FIA Race Director Charlie Whiting attends a press conference explaining the new F1 fuel-flow regulations following practice for the Malaysia Formula One Grand Prix. (Photo: Getty Images)

Race Director attends a press conference explaining the new F1 fuel-flow regulations following practice for the Malaysia Formula One Grand Prix. (Photo: Getty Images)

The FIA’s Charlie Whiting is confident that the rules regarding the measurement of fuel flow are clear, despite Red Bull’s appeal.

In Australia was found guilty of breaching Article 5.1.4 of the 2014 Technical Regulations, which says simply, “Fuel mass flow must not exceed 100kg/h.”

It does not say how that figure is to be measured, and Red Bull views that as a key element of its case. The team also says that technical directives issued by Whiting, and which refer to the sensors, have no regulatory value.

However, later in the technical regulations there is a clear reference to the FIA sensor. Article 5.10.3 reads: “Homologated sensors must be fitted which directly measure the pressure, the temperature and the flow of the fuel supplied to the injectors, these signals must be supplied to the FIA data logger.”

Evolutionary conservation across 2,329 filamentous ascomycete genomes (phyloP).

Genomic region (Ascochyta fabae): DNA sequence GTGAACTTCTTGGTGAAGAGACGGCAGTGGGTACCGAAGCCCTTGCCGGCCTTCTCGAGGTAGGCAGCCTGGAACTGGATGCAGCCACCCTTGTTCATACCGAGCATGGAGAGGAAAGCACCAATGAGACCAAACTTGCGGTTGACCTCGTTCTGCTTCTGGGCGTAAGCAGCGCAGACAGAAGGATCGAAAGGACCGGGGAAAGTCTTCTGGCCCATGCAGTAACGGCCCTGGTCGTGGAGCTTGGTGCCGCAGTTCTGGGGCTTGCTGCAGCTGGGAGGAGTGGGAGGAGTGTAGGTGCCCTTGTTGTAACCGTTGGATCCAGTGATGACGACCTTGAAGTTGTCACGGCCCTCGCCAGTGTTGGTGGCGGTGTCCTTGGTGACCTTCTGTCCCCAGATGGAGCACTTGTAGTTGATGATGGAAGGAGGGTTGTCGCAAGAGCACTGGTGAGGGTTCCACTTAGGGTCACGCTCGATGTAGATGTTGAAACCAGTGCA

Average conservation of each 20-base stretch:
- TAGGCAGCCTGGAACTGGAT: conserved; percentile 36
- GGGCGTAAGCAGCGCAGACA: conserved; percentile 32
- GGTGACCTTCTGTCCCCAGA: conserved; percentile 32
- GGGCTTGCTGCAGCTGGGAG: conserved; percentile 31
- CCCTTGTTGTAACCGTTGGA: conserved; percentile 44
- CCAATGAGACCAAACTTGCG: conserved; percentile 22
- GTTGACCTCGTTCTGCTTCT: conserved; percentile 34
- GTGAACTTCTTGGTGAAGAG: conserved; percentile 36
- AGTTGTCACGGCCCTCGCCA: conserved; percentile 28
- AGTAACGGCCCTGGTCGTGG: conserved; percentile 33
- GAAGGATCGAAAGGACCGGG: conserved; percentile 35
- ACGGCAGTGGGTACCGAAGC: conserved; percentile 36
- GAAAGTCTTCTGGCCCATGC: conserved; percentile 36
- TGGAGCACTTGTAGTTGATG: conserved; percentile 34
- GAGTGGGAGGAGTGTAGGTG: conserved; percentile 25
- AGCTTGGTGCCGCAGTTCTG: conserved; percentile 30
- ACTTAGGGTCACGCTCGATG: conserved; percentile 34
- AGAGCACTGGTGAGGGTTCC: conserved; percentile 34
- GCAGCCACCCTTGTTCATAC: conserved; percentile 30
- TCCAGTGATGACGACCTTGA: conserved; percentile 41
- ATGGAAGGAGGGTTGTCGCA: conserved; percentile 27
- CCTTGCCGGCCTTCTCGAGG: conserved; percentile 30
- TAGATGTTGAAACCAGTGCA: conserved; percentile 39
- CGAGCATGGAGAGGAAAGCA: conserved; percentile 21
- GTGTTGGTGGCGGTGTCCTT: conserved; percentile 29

The following 5.10.4 adds: “Only one homologated FIA fuel flow sensor may be fitted to the car which must be placed wholly within the fuel tank.”

When asked in a media briefing whether he felt that this compensates for the fact that the actual 100kg/h rule makes no specific reference to measurement, Whiting was adamant.

“Absolutely,” he said. “Article 5.10 makes it quite clear in my view that the only way that the fuel flow will be measured is with the homologated sensor. As you probably know Gill is the only sensor that is homologated by the FIA. So for me it’s perfectly clear.”

Earlier Christian Horner was asked about the reference to the sensor, and intriguingly he appeared not to know about it.

“There isn’t [one]. Which rule is that? There’s nothing that makes reference to the FIA sensor, it’s purely technical directives. There a regulation 8.2.4 that I think you are referring to, that is a sensor is anyway invalid it’s the team’s responsibility to run within the regulations.”

For the record 8.2.4 reads: “If sensor faults or errors are detected by the driver or by the on-board software, back-up sensors may be used and different settings may be manually or automatically selected. However, any back-up sensor or new setting chosen in this way must not enhance the performance of the car. Any driver default turned on during the start lockout period may not be turned off before the end of that period.”

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